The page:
Can’t stop thinking about it

I wasn’t going to write about this but since I can’t stop thinking about it, I suppose I should.

I was at the dermatology doctor a few days ago.  (I won’t go into the melanoma risks with Cowden Syndrome right now.)  When I exited the elevator and headed to the check-in window, I heard a loud male’s voice.  I could tell immediately that he was irate about something and was on the verge, if he wasn’t already, of making a scene.  The waiting room area is quite large, so I stayed far to the other end.  Come to find out, he was at the exact window I needed to be in order to check-in.

I made eye contact with one of the staff (who are protected behind a plate glass window, but whatev) and she said she could check me in for my appointment.  The man continued to yell, and I told the receptionist she needed to call security.  She did.

Then she finished my check-in steps and I was finished.  Yet, the man was still where I needed to be and he was still yelling.  I heard another female staff (I assumed a manager-type) trying to talk with him to calm him down.  I heard her say, “Do you need to go to the ER?” and then I heard her say, “If you keep saying things like that I will need to call security.” This guy then really escalates and starts yelling such vulgar and disgusting things (about) one or all the girls behind the plate glass window.

I watched this all unfold as the manager came over to the window I was at and asked the receptionist to call security.  I walked back near the elevators and restroom, and was wracking my brain of what I should do.  Hide in the restroom?  Get back in the elevator?  I didn’t know where the stairs were off hand.  I saw a young man with 2 little toddler girls by the restroom. I told him to get the kids away from the area because a guy was making a scene.

So, all this is playing out in slow motion for me.  I’m getting anxious now as I write this.

What seems like a second later, I see the security guard come off the elevator.  I told him, “Go that way!” and no sooner do I say that the irate man and I are face to face.  I leaned towards the right and bee-lined around him.  I heard the security guard say, “I need someone to tell me what’s going on here.”  And the nice man with the 2 toddler girls said something (helpful) as well, but I was already gone.

I walked over to the window (where I normally would have checked-in) and I said to one of the girls, “I don’t want to be out here.”  She buzzed me inside the doors and I waited there for a minute or 2 before she took me back to the exam room.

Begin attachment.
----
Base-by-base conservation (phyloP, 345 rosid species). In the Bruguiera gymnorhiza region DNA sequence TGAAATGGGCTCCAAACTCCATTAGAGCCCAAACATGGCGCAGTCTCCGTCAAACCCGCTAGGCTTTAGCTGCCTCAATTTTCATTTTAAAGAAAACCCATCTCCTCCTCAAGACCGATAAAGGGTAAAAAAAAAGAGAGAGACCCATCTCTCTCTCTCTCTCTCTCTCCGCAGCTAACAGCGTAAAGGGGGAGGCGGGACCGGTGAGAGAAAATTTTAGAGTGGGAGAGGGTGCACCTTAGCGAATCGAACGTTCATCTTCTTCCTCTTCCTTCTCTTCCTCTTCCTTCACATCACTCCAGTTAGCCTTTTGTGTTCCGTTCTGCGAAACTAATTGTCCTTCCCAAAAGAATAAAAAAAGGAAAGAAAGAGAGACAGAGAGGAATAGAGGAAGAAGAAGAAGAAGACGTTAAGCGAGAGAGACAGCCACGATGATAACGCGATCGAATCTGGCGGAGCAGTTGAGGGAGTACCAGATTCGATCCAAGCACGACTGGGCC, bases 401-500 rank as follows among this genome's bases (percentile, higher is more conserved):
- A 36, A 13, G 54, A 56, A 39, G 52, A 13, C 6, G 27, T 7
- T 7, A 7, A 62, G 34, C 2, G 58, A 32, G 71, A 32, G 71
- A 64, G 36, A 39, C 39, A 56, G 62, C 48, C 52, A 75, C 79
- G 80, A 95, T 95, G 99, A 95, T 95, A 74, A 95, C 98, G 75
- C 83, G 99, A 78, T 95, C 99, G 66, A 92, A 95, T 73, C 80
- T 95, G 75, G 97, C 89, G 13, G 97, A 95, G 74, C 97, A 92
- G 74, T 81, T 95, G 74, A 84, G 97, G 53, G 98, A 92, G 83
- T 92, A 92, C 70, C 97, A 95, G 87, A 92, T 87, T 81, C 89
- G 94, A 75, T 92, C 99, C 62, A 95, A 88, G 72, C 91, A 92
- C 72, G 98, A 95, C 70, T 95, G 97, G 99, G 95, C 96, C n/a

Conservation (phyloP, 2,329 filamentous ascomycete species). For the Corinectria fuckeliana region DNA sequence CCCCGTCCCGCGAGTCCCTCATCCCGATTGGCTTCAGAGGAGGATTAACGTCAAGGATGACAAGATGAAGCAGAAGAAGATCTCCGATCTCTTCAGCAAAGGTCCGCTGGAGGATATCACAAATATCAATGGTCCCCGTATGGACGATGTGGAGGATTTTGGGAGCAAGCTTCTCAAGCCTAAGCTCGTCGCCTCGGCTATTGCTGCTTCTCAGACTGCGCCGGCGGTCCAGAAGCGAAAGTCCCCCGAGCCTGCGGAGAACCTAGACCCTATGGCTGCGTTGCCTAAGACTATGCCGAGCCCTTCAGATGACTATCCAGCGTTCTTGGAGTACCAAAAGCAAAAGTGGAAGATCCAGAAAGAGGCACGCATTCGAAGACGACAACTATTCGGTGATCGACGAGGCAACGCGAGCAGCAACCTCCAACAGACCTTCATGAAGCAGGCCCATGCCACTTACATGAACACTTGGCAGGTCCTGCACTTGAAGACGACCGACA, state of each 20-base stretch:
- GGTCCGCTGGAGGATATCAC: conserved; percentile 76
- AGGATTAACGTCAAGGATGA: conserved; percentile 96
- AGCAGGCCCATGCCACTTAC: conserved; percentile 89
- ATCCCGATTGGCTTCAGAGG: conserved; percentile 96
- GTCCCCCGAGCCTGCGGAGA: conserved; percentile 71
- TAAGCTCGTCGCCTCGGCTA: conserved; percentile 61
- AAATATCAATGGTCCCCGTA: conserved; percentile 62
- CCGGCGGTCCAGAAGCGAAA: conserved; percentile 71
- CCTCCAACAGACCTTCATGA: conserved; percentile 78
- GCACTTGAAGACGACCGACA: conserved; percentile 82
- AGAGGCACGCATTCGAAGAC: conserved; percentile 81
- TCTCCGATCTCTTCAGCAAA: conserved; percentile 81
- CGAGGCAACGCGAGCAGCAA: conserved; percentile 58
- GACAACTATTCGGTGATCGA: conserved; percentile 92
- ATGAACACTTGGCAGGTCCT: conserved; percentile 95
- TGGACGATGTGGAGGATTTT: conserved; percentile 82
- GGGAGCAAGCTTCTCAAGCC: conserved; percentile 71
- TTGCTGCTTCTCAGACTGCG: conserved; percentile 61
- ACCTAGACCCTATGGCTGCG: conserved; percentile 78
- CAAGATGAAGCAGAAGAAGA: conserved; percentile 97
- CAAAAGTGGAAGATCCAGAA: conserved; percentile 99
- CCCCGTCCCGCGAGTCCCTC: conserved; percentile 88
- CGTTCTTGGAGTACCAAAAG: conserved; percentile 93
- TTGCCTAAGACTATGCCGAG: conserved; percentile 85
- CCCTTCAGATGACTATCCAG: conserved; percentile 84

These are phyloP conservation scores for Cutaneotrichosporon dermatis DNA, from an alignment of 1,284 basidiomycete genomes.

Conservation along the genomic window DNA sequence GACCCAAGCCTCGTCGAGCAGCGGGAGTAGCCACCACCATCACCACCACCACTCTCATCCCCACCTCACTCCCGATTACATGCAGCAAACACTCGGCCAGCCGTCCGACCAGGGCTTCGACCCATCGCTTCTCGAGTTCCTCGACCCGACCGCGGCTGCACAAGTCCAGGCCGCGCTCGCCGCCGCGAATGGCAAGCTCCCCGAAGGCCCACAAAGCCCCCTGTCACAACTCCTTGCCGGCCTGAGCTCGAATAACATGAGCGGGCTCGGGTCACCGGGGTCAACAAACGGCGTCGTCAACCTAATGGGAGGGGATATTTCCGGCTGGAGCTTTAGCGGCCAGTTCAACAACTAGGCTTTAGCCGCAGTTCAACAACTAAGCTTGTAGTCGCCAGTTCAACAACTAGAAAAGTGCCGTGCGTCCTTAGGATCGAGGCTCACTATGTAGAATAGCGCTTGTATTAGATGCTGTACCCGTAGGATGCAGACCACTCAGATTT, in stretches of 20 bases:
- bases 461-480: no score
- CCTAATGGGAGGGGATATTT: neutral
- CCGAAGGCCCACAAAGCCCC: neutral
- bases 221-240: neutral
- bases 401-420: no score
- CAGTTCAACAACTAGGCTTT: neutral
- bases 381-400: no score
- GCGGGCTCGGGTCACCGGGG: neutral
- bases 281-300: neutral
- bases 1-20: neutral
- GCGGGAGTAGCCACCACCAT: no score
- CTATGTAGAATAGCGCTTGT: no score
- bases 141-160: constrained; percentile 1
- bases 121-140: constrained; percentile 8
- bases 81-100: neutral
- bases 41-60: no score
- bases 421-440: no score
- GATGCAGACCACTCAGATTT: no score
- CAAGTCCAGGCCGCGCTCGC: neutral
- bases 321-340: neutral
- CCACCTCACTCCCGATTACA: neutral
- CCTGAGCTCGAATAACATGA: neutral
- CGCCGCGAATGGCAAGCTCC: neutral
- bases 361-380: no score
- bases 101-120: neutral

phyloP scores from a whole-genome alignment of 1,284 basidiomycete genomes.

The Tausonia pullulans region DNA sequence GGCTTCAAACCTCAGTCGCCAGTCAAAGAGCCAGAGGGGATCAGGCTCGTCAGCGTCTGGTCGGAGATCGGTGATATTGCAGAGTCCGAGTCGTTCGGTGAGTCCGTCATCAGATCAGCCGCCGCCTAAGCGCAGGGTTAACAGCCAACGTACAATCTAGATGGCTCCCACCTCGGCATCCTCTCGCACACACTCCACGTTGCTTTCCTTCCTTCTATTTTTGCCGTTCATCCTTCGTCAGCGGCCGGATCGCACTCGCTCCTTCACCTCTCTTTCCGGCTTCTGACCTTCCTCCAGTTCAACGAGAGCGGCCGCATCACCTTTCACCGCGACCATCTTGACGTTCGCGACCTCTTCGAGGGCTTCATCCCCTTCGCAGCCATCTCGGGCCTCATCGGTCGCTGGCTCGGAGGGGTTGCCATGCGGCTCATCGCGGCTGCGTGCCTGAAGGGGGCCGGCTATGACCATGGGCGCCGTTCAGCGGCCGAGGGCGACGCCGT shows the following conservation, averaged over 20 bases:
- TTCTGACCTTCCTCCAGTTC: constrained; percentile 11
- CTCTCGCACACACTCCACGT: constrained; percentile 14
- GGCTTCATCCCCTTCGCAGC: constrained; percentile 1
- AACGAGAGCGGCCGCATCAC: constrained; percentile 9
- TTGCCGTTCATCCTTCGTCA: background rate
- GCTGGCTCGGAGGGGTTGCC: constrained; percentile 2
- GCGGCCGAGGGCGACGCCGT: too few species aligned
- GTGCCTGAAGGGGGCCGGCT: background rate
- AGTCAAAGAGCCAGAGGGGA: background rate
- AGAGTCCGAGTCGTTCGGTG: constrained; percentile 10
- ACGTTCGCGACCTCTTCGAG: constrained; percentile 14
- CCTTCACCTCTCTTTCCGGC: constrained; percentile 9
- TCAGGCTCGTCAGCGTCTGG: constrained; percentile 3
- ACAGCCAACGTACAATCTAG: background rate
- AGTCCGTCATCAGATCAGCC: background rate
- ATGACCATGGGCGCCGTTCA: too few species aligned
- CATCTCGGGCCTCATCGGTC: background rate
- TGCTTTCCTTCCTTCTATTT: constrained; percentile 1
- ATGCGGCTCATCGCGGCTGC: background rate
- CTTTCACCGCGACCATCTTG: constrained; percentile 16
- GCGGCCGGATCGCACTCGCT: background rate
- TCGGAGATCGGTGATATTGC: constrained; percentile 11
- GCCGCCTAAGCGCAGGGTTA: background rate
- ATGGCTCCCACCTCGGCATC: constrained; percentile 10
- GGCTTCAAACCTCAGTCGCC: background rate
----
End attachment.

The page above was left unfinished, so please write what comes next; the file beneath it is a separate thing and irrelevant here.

I couldn’t speak as I got to the exam room. I told them they probably didn’t want to take my blood pressure as it’d be through the roof.  I’ve never felt so vulnerable in my entire life.



8 thoughts on “Can’t stop thinking about it

  1. I’m so sorry to hear of the trauma you’ve been through. It would be hard to know how far something like this would escalate, so it would be truly scary. On top of everything else you’re struggling with. I wonder what the agitation was that it would be worth the risks for him to behave like that. I’m glad you’re okay. It’s important to work through traumas like this in whatever way you feel most comfortable.

  2. Sorry you experienced this, but just one word of advice; If you ever feel vulnerable in a situation such as that, always leave the area completely if possible. Neve return and go into the exam area. You never know if he has a weapon, and you will be trapped in there. I am not paranoid, but I am aware, and any building I enter that I am unfamiliar with I always, always, always look for an exit staircase. Not necessarily for a gun man situation, but for a fire or any other emergency. All offices ( at least in the Northeast) have exit plans in all of their offices posted in public areas. I always look at it. Some may say that is living in paranoia but all I can say is if a gas line explodes or anything like that, the people who are embarrassed to check the evacuation map are going to be toast. Hope you feel better soon and hope you always have an exit plan, in any situation or location.

    • This is a great reminder. Thank you! I have pepper spray with me at all times, now especially! Aware is not the same as paranoid, I fully agree. Staircase! For sure I’ll know where it is next visit.

  3. Pingback: I know there’s only so many ways: | hopeforheather

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